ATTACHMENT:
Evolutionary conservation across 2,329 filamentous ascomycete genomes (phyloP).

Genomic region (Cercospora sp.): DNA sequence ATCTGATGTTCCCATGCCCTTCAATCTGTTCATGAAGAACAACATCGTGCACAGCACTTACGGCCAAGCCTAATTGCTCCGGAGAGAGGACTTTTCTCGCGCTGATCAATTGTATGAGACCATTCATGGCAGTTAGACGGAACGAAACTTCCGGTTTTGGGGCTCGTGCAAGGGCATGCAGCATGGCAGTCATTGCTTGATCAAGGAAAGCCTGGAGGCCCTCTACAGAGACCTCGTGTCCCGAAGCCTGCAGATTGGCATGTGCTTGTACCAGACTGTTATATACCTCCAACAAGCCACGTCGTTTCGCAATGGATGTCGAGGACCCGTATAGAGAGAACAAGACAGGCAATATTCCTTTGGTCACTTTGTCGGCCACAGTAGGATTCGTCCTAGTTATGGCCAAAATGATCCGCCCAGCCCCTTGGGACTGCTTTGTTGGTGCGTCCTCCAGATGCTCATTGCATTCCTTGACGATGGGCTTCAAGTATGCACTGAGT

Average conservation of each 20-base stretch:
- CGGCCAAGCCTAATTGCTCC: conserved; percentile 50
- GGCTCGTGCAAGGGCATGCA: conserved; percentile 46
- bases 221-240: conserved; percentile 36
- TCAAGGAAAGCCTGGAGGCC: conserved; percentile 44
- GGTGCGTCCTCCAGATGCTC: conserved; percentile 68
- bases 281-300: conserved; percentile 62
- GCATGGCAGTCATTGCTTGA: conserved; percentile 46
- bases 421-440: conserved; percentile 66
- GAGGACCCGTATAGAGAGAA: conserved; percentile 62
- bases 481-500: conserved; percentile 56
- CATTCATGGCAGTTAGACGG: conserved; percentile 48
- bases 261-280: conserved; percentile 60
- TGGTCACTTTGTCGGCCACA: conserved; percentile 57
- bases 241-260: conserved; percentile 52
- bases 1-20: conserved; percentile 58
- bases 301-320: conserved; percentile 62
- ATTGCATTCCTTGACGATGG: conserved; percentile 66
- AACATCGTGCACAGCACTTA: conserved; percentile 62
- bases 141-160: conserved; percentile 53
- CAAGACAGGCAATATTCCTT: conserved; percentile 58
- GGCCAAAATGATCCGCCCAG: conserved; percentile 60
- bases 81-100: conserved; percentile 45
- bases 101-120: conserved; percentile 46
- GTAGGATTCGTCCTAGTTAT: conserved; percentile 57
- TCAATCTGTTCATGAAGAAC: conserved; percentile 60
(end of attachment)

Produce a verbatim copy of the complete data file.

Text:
Evolutionary conservation across 2,329 filamentous ascomycete genomes (phyloP).

Genomic region (Cercospora sp.): DNA sequence ATCTGATGTTCCCATGCCCTTCAATCTGTTCATGAAGAACAACATCGTGCACAGCACTTACGGCCAAGCCTAATTGCTCCGGAGAGAGGACTTTTCTCGCGCTGATCAATTGTATGAGACCATTCATGGCAGTTAGACGGAACGAAACTTCCGGTTTTGGGGCTCGTGCAAGGGCATGCAGCATGGCAGTCATTGCTTGATCAAGGAAAGCCTGGAGGCCCTCTACAGAGACCTCGTGTCCCGAAGCCTGCAGATTGGCATGTGCTTGTACCAGACTGTTATATACCTCCAACAAGCCACGTCGTTTCGCAATGGATGTCGAGGACCCGTATAGAGAGAACAAGACAGGCAATATTCCTTTGGTCACTTTGTCGGCCACAGTAGGATTCGTCCTAGTTATGGCCAAAATGATCCGCCCAGCCCCTTGGGACTGCTTTGTTGGTGCGTCCTCCAGATGCTCATTGCATTCCTTGACGATGGGCTTCAAGTATGCACTGAGT

Average conservation of each 20-base stretch:
- CGGCCAAGCCTAATTGCTCC: conserved; percentile 50
- GGCTCGTGCAAGGGCATGCA: conserved; percentile 46
- bases 221-240: conserved; percentile 36
- TCAAGGAAAGCCTGGAGGCC: conserved; percentile 44
- GGTGCGTCCTCCAGATGCTC: conserved; percentile 68
- bases 281-300: conserved; percentile 62
- GCATGGCAGTCATTGCTTGA: conserved; percentile 46
- bases 421-440: conserved; percentile 66
- GAGGACCCGTATAGAGAGAA: conserved; percentile 62
- bases 481-500: conserved; percentile 56
- CATTCATGGCAGTTAGACGG: conserved; percentile 48
- bases 261-280: conserved; percentile 60
- TGGTCACTTTGTCGGCCACA: conserved; percentile 57
- bases 241-260: conserved; percentile 52
- bases 1-20: conserved; percentile 58
- bases 301-320: conserved; percentile 62
- ATTGCATTCCTTGACGATGG: conserved; percentile 66
- AACATCGTGCACAGCACTTA: conserved; percentile 62
- bases 141-160: conserved; percentile 53
- CAAGACAGGCAATATTCCTT: conserved; percentile 58
- GGCCAAAATGATCCGCCCAG: conserved; percentile 60
- bases 81-100: conserved; percentile 45
- bases 101-120: conserved; percentile 46
- GTAGGATTCGTCCTAGTTAT: conserved; percentile 57
- TCAATCTGTTCATGAAGAAC: conserved; percentile 60